Soon they got down to business. Billy Preston was absent, but George Martin was back behind the control board. Nick proved an even simpler, more down-to-earth bassist than Klaus, and he quickly proved a strong harmony singer. He injected a subtle country-rock feel, a bit of twang and bit of swing, into the music, and that well suited Ringo and George, who were well known fans of the Band, Buck Owens and Carl Perkins. When George sang his new composition, “Sunshine Life for Me,” he played mandolin: John played acoustic guitar; Ringo played brushes and Nick brought in his pals Bob Andrews and B.J. Cole to play accordion and pedal steel guitar respectively. That worked so well that George used the same approach on “You and Me (Babe)” and “Sue Me, Sue You Blues,” the latter a barbed satire of The Beatles’ ongoing litigation with Paul.
John wanted to record his new song, “I’m the Greatest,” but George Martin pulled him aside and said, “It’s a good song, John, but if you sing it, it’ll come across as pompous, and I don’t think that’s the effect you want. If you let Ringo sing it, the humor you want will come across better.”
“Then what will I sing?” John said, half angry, half whining.
“I know,” George Martin said. “You can sing Ringo’s song ‘Oh My My,’ which needs a better rock’n’roll voice than he can provide. I mean, I love Ringo, but he’s not the world’s most agile vocalist. Plus it’ll keep the fans guessing with him singing your song and you singing his song. ‘Mind Games’ is a great song, but these others aren’t up to snuff. You need to go home and write something else.”
John came back three days later with secular hymn called “If You’re Poor” and a romantic ballad called “The Circle of Your Arms.” He made a deal with George that the latter could sing the hymn if John could sing George’s new song “Photograph.” Ringo, who had helped George write the verses for “Photograph,” was tickled that the band was swapping roles like this. It felt like a real band again rather than collection of solo careers, as it had on The White Album. John and George had lost their passing fancy for Phil Spector’s monumentalism and were willing to sound more like a live band on their studio sessions. Because they knew they’d be hitting the road in the fall, they were interested in making a record that would sound like those shows.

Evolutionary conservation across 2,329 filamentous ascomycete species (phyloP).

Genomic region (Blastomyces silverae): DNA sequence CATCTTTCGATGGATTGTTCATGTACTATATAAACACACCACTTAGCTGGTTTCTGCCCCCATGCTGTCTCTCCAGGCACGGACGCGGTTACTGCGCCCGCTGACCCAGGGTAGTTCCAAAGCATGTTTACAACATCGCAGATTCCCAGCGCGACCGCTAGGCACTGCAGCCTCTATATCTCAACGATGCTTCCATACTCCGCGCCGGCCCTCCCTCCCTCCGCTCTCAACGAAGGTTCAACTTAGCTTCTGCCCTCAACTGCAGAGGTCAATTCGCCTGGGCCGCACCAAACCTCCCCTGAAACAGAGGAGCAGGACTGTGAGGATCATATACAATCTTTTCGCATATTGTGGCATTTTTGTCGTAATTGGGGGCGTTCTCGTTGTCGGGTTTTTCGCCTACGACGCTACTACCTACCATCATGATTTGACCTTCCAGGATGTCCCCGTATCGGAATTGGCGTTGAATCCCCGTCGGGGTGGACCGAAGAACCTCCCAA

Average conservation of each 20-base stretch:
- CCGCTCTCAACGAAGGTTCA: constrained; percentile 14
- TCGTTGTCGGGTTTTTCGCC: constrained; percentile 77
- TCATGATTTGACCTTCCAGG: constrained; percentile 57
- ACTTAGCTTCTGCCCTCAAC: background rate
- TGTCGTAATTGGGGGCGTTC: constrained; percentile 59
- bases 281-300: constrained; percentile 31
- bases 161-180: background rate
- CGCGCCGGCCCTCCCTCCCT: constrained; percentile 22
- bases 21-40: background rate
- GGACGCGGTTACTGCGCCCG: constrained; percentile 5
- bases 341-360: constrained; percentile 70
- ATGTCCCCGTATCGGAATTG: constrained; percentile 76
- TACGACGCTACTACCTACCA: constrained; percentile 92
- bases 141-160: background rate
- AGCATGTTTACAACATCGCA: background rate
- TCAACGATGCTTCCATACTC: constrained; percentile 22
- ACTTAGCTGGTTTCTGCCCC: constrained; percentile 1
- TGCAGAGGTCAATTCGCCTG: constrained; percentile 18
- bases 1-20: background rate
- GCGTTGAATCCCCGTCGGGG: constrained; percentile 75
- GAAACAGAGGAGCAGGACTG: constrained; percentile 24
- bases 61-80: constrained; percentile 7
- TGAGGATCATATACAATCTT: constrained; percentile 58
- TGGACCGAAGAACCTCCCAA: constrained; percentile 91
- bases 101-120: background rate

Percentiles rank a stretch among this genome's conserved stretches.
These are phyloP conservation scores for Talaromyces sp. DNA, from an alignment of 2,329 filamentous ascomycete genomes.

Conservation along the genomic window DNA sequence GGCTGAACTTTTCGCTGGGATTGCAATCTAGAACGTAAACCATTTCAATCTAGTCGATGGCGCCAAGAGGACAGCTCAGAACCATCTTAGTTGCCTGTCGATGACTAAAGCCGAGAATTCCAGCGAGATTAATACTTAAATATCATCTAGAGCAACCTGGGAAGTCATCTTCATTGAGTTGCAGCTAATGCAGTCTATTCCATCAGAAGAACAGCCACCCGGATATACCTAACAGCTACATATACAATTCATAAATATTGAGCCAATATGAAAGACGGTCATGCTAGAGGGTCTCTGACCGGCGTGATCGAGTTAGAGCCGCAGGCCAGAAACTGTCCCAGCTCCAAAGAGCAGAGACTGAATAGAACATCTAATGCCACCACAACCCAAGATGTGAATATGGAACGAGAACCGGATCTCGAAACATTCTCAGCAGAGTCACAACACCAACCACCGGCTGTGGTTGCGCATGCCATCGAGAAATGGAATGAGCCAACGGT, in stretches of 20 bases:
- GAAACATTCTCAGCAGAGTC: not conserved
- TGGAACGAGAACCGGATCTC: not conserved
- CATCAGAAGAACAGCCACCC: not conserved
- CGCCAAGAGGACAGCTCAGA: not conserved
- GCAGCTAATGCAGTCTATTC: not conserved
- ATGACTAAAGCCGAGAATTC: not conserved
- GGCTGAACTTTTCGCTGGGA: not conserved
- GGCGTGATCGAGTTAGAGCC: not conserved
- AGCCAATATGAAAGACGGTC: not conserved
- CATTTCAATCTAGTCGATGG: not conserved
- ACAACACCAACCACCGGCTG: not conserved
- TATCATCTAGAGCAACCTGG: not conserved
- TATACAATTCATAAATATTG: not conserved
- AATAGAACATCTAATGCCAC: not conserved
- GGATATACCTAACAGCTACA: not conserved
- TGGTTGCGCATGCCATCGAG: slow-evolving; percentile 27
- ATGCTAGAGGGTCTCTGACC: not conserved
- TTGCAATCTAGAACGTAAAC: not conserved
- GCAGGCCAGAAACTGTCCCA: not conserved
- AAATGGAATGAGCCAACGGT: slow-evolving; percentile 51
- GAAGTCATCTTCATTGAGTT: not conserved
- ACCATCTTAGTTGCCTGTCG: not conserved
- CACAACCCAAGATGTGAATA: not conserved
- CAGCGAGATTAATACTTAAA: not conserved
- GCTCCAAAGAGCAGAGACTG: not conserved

Photograph was released on September 11, 1973. Side one was “I’m the Greatest,” “Give Me Love (Give Me Peace on Earth),” “Mind Games,” “If You’re Poor,” “Sunshine Life for Me (Sail Away Raymond)” and “Oh My My.” Side two was “Photograph,” “Sue Me, Sue You Blues,” “The Circle of Your Arms,” “One Day (At a Time),” “Don’t Let Me Wait Too Long” and “You and Me (Babe).” Most of the reviews theorized that Paul’s album with the Meters had spurred The Beatles to make their best album since Abbey Road. The album topped the charts for four weeks; the title track and “Mind Games” were both number-one singles, and “Sunshine Life for Me” went to number-eight.